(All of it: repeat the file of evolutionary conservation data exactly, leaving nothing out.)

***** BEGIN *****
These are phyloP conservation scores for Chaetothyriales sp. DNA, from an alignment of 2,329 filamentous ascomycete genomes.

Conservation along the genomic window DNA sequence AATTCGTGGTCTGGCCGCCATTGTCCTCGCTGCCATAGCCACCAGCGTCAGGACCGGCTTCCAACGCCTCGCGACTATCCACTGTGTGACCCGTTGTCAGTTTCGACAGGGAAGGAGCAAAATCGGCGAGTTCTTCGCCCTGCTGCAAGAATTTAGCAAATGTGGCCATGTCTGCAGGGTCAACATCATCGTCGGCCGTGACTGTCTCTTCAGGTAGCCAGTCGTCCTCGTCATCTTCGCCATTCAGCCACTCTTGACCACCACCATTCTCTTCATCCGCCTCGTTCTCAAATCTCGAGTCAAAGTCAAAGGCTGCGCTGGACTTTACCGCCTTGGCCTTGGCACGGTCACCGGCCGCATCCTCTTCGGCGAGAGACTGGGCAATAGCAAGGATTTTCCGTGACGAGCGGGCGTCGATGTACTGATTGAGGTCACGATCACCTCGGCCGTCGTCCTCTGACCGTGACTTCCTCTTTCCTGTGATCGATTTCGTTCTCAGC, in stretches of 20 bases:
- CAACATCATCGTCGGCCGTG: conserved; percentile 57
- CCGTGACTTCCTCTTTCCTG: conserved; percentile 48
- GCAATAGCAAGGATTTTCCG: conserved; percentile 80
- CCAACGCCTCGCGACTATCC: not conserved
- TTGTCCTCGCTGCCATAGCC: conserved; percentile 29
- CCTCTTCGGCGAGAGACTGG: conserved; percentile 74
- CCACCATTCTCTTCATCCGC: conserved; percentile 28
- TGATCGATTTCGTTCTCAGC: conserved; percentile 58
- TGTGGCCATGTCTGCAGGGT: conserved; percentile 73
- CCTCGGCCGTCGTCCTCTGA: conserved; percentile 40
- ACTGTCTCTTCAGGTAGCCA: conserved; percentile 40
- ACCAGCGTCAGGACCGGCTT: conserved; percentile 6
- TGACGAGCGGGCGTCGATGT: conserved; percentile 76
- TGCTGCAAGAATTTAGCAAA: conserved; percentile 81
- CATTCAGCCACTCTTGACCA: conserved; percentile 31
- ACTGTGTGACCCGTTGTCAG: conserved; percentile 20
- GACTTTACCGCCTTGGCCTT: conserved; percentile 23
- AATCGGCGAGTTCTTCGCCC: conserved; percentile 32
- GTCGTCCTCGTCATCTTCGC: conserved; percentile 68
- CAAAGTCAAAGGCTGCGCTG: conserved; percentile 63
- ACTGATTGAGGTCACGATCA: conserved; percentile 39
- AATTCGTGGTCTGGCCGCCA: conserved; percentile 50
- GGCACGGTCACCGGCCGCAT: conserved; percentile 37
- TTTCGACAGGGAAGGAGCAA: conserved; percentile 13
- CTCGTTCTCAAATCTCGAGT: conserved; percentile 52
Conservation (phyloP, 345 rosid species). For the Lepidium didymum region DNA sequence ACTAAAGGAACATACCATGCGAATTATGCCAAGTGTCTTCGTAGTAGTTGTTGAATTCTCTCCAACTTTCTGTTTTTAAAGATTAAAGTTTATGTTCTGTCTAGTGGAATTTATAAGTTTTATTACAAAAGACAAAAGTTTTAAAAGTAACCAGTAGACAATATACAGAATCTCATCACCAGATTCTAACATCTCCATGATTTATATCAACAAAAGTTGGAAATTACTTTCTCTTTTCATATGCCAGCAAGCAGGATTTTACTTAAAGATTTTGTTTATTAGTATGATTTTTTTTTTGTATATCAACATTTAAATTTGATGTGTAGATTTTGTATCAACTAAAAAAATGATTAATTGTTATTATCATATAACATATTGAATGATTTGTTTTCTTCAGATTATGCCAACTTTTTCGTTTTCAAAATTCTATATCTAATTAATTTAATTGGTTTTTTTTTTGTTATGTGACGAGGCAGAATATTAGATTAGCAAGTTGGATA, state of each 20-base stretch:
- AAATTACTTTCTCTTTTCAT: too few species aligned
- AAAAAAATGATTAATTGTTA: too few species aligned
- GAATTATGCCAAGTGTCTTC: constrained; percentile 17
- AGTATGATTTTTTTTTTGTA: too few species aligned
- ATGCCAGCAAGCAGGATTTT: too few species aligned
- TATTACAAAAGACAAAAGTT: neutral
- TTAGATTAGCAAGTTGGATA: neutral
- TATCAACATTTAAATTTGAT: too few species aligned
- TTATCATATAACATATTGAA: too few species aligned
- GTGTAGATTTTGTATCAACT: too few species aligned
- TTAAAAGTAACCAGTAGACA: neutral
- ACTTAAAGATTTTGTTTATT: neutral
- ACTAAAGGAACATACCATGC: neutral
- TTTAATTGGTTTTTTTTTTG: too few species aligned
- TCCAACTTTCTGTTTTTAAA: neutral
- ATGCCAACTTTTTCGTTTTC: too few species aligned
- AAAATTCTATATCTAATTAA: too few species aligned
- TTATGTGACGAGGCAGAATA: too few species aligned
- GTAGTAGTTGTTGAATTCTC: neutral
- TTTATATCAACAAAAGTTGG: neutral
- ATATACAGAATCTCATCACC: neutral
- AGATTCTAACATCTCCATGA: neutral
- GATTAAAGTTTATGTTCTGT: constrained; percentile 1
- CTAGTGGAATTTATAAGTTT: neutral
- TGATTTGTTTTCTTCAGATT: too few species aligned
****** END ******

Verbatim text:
These are phyloP conservation scores for Chaetothyriales sp. DNA, from an alignment of 2,329 filamentous ascomycete genomes.

Conservation along the genomic window DNA sequence AATTCGTGGTCTGGCCGCCATTGTCCTCGCTGCCATAGCCACCAGCGTCAGGACCGGCTTCCAACGCCTCGCGACTATCCACTGTGTGACCCGTTGTCAGTTTCGACAGGGAAGGAGCAAAATCGGCGAGTTCTTCGCCCTGCTGCAAGAATTTAGCAAATGTGGCCATGTCTGCAGGGTCAACATCATCGTCGGCCGTGACTGTCTCTTCAGGTAGCCAGTCGTCCTCGTCATCTTCGCCATTCAGCCACTCTTGACCACCACCATTCTCTTCATCCGCCTCGTTCTCAAATCTCGAGTCAAAGTCAAAGGCTGCGCTGGACTTTACCGCCTTGGCCTTGGCACGGTCACCGGCCGCATCCTCTTCGGCGAGAGACTGGGCAATAGCAAGGATTTTCCGTGACGAGCGGGCGTCGATGTACTGATTGAGGTCACGATCACCTCGGCCGTCGTCCTCTGACCGTGACTTCCTCTTTCCTGTGATCGATTTCGTTCTCAGC, in stretches of 20 bases:
- CAACATCATCGTCGGCCGTG: conserved; percentile 57
- CCGTGACTTCCTCTTTCCTG: conserved; percentile 48
- GCAATAGCAAGGATTTTCCG: conserved; percentile 80
- CCAACGCCTCGCGACTATCC: not conserved
- TTGTCCTCGCTGCCATAGCC: conserved; percentile 29
- CCTCTTCGGCGAGAGACTGG: conserved; percentile 74
- CCACCATTCTCTTCATCCGC: conserved; percentile 28
- TGATCGATTTCGTTCTCAGC: conserved; percentile 58
- TGTGGCCATGTCTGCAGGGT: conserved; percentile 73
- CCTCGGCCGTCGTCCTCTGA: conserved; percentile 40
- ACTGTCTCTTCAGGTAGCCA: conserved; percentile 40
- ACCAGCGTCAGGACCGGCTT: conserved; percentile 6
- TGACGAGCGGGCGTCGATGT: conserved; percentile 76
- TGCTGCAAGAATTTAGCAAA: conserved; percentile 81
- CATTCAGCCACTCTTGACCA: conserved; percentile 31
- ACTGTGTGACCCGTTGTCAG: conserved; percentile 20
- GACTTTACCGCCTTGGCCTT: conserved; percentile 23
- AATCGGCGAGTTCTTCGCCC: conserved; percentile 32
- GTCGTCCTCGTCATCTTCGC: conserved; percentile 68
- CAAAGTCAAAGGCTGCGCTG: conserved; percentile 63
- ACTGATTGAGGTCACGATCA: conserved; percentile 39
- AATTCGTGGTCTGGCCGCCA: conserved; percentile 50
- GGCACGGTCACCGGCCGCAT: conserved; percentile 37
- TTTCGACAGGGAAGGAGCAA: conserved; percentile 13
- CTCGTTCTCAAATCTCGAGT: conserved; percentile 52
Conservation (phyloP, 345 rosid species). For the Lepidium didymum region DNA sequence ACTAAAGGAACATACCATGCGAATTATGCCAAGTGTCTTCGTAGTAGTTGTTGAATTCTCTCCAACTTTCTGTTTTTAAAGATTAAAGTTTATGTTCTGTCTAGTGGAATTTATAAGTTTTATTACAAAAGACAAAAGTTTTAAAAGTAACCAGTAGACAATATACAGAATCTCATCACCAGATTCTAACATCTCCATGATTTATATCAACAAAAGTTGGAAATTACTTTCTCTTTTCATATGCCAGCAAGCAGGATTTTACTTAAAGATTTTGTTTATTAGTATGATTTTTTTTTTGTATATCAACATTTAAATTTGATGTGTAGATTTTGTATCAACTAAAAAAATGATTAATTGTTATTATCATATAACATATTGAATGATTTGTTTTCTTCAGATTATGCCAACTTTTTCGTTTTCAAAATTCTATATCTAATTAATTTAATTGGTTTTTTTTTTGTTATGTGACGAGGCAGAATATTAGATTAGCAAGTTGGATA, state of each 20-base stretch:
- AAATTACTTTCTCTTTTCAT: too few species aligned
- AAAAAAATGATTAATTGTTA: too few species aligned
- GAATTATGCCAAGTGTCTTC: constrained; percentile 17
- AGTATGATTTTTTTTTTGTA: too few species aligned
- ATGCCAGCAAGCAGGATTTT: too few species aligned
- TATTACAAAAGACAAAAGTT: neutral
- TTAGATTAGCAAGTTGGATA: neutral
- TATCAACATTTAAATTTGAT: too few species aligned
- TTATCATATAACATATTGAA: too few species aligned
- GTGTAGATTTTGTATCAACT: too few species aligned
- TTAAAAGTAACCAGTAGACA: neutral
- ACTTAAAGATTTTGTTTATT: neutral
- ACTAAAGGAACATACCATGC: neutral
- TTTAATTGGTTTTTTTTTTG: too few species aligned
- TCCAACTTTCTGTTTTTAAA: neutral
- ATGCCAACTTTTTCGTTTTC: too few species aligned
- AAAATTCTATATCTAATTAA: too few species aligned
- TTATGTGACGAGGCAGAATA: too few species aligned
- GTAGTAGTTGTTGAATTCTC: neutral
- TTTATATCAACAAAAGTTGG: neutral
- ATATACAGAATCTCATCACC: neutral
- AGATTCTAACATCTCCATGA: neutral
- GATTAAAGTTTATGTTCTGT: constrained; percentile 1
- CTAGTGGAATTTATAAGTTT: neutral
- TGATTTGTTTTCTTCAGATT: too few species aligned